Snails are rarely a welcome addition to a garden, however there is perhaps one snail that will grace your garden with style, without eating a single thing. Monday 3rd December is your chance to acquire a unique, artist designed, snail sculpture, when each of the fifty giant snails that have been part of Snailspace, the world’s leading sculpture trail featuring ginormous gastropods, go under the hammer at the Metropole Hotel on Brighton’s iconic seafront.
Each of these mighty molluscs is a unique artwork, created by an eclectic mix of artists. Some of the snails have been sponsored and the artwork commissioned by Snailspace celebrities, from ‘Sanderson’, a seaside sandcastle snail conceived by YouTuber Alfie Deyes, to a snail designed as a police pursuit vehicle called, ‘Nee Nor’, imagined by best-selling crime novelist, Peter James. The snails have been on display around Brighton & Hove for the past nine weeks in aid of local hospice, Martlets, and all auction proceeds will go towards patient care.
The Snailspace Auction is a rare opportunity to own a one off piece of art from some amazing artists. From emerging artists, like Danni Smith, with her stunning floral love letter to Bees (‘To Everything There is a Season’), to Turner Prize nominated artist, David Shrigley, who’s snail, ‘Slimon’, showcases his crude, tongue in cheek style and ironic sense of humour. Shrigley who’s received global acclaim for his diverse portfolio of work was also awarded the 2016 Fourth Plinth commission for London’s Trafalgar Square.
As the artwork was commissioned in Brighton, many of the city’s celebrated artists are represented. From graphic artists, Art & Believe, who create diverse, thought-provoking installations on a global scale and whose snail ‘Inca’ was inspired by an intrepid trip to South America, to well known street artist, Cassette Lord. Commissioned by Norman Cook, AKA Fatboy Slim, Cassette Lord loves to bring the surreal into the everyday and is inspired by the 60’s pop art movement and references shapes and objects people recognise from their childhood. Unsurprisingly his snail celebrates an iconic music phenomenon, so all hail, ‘Fast Forward The Mix Tape Snail’. With its links to two celebrated artists it is likely to quickly become a collectors piece.
With its burgeoning reputation for gastronomy, Brighton based artist, Eelus has created a twist on the generally unhappy culinary role of snails. With his trademark style of spattered spray paint depicting dark characters alongside vivid bursts of colour, Eelus has taken inspiration from his love of books and the storytellers that fuelled his imagination as a child. His Snail, ‘L’Escargot Fantasie’, is a riotous display of colour and portrays the renowned (and feared) French chef Jacques Le Méchant. This is one snail that is not going to end up in the chef’s pot, but would look fabulous in (or outside) any chef’s restaurant!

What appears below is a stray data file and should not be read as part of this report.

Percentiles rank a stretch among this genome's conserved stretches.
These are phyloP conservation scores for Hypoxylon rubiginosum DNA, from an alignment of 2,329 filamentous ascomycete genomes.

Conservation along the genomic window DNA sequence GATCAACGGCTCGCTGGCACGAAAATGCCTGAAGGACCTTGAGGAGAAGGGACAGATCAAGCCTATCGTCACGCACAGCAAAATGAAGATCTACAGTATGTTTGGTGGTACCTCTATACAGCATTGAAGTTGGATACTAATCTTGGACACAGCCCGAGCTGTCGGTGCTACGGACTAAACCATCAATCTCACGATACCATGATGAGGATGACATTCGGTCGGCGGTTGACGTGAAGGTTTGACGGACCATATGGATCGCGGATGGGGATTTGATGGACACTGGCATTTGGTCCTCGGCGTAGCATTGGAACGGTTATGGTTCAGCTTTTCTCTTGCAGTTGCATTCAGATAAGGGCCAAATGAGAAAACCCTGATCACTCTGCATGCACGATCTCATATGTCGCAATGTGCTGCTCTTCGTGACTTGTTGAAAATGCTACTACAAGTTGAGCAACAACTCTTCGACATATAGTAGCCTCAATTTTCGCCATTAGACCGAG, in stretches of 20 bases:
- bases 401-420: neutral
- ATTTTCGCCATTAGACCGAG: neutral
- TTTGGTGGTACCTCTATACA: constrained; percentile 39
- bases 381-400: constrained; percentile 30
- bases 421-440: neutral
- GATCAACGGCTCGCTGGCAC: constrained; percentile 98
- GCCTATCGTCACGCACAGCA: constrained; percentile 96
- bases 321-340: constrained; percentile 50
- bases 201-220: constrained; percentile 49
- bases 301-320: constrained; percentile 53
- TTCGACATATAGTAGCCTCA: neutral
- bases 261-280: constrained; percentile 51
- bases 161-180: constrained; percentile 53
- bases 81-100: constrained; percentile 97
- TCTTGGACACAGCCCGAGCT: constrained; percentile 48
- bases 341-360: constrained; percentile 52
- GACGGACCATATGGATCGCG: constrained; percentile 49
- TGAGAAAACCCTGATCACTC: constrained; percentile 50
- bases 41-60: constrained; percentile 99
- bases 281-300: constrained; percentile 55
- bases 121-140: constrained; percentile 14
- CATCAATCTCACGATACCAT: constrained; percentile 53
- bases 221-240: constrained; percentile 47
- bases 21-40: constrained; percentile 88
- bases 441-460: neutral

Talented illustrators have also created snails, including, Mister Phil’s, ‘Life in The Slow Lane’, an intriguing and intricate artwork which encourages close inspection and genuinely encourages viewers to slow down to appreciate all that’s hidden in the design. Guy Parker-Rees, who’s wonderful illustrations for best-selling picture book, ‘Giraffes Can’t Dance’ have been gracing children’s bookshelves for 20 years, has created a snail of the same name. Brighton itself has also been the inspiration for many artists, such as ‘Arthur’ created by Martha Mitchell, which features hand-drawn, detailed fine-line images of famous icons and places that are unique and instantly recognisable.
Another snail likely to be extremely sought after is ‘Soraya’ by Sarah Arnett. Taking inspiration from the pleasure gardens of 18th century, Soraya’s intricate design depicts an array of plants, follies, ponds and half-hidden wonders. Former fashion designer, Sarah Armett was the artist behind the highest selling Snowdog from the Martlets 2016 Snowdogs by the Sea event in partnership with Wild in Art. ‘Max’ sold for £22,000 and all eyes will be on the auction to see if Soraya can match or even exceed it.
Other fabulous and utterly unusual snails that would look amazing either inside or out are ‘Fabtastic’ and Scoopalicious’, snails fashioned into iconic ice-lollies, which create a sense of nostalgia for the typical British seaside experience. Or, who wouldn’t want to own ‘I Ain’t No Slug’ a snail that looks like a funfair dogem, comes complete with a steering wheel, and can be sat in by kids of all ages.
There are 50 unique sculptures for sale and a complete list of artists and designs can be found on the Snailspace website (https://www.snailspacebrighton.co.uk). However, if your wallet won’t quite stretch to one of the giant snails, or perhaps you only have a postage stamp-sized backyard, then how about a limited edition miniature version of ‘Feelin Groovy’, created by artist Pinky which is on sale via the Martlets online shop (https://www.themartlets.org.uk/shop/feelin-groovy).
Snailspace, with its accompanying campaign motto, #BeMoreSnail, is a concept that Wild in Art plan to take to cities around the world as part of their work producing spectacular, mass-appeal public art events that make a difference to communities. As the debut Snailspace sculptures, the snails exhibited this autumn around Brighton & Hove – a city famous for its creativity and innovation – are expected to command a premium at auction.
The Snailspace Auction on Monday 3rd December is a ticketed event, to register interest please email your details to email@example.com or call a member of the Martlets Snailspace team on 01273 747455 or visit Snailspace auctionpage (https://www.snailspacebrighton.co.uk/snailspace-auction/). Bidding is possible online but potential bidders also need to register ahead of the event on 3rd December. The auction will also be streamed live on Snailspace Facebook page @snailspacebh.